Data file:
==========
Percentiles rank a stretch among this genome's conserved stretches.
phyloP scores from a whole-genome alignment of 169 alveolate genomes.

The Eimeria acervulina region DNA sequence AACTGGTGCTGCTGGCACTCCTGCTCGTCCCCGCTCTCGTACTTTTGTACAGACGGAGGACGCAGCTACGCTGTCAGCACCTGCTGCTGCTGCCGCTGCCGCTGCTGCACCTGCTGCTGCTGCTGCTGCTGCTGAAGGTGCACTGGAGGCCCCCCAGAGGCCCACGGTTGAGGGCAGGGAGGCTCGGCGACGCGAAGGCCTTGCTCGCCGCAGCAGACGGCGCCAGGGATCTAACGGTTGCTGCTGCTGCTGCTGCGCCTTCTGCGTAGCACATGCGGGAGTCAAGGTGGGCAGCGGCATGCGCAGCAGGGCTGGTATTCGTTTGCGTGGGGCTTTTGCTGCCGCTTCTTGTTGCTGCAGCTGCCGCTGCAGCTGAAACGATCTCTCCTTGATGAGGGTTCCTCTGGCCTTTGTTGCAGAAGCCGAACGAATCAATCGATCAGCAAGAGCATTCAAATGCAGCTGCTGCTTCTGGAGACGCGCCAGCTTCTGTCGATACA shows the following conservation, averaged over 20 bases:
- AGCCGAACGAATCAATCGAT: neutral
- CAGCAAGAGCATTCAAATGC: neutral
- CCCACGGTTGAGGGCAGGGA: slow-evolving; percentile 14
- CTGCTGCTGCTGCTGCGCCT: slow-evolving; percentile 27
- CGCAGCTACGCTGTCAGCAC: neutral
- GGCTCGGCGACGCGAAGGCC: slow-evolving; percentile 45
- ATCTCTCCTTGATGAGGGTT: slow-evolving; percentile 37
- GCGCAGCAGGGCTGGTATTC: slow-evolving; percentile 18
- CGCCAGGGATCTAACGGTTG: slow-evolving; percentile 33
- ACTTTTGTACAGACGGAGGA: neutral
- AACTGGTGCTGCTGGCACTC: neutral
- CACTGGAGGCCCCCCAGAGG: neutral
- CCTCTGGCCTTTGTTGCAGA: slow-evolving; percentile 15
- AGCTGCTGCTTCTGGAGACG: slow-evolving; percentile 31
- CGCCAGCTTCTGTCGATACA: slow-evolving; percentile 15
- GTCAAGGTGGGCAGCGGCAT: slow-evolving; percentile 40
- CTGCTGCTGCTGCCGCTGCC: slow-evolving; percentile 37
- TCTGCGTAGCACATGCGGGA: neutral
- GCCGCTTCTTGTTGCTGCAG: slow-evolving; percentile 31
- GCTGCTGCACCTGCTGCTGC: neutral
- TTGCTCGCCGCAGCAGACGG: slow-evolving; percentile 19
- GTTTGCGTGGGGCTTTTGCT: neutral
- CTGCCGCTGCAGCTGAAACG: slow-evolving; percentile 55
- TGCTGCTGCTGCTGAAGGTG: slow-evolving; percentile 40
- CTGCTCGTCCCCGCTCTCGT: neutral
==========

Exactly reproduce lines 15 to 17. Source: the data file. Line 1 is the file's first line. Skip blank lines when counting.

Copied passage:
- CACTGGAGGCCCCCCAGAGG: neutral
- CCTCTGGCCTTTGTTGCAGA: slow-evolving; percentile 15
- AGCTGCTGCTTCTGGAGACG: slow-evolving; percentile 31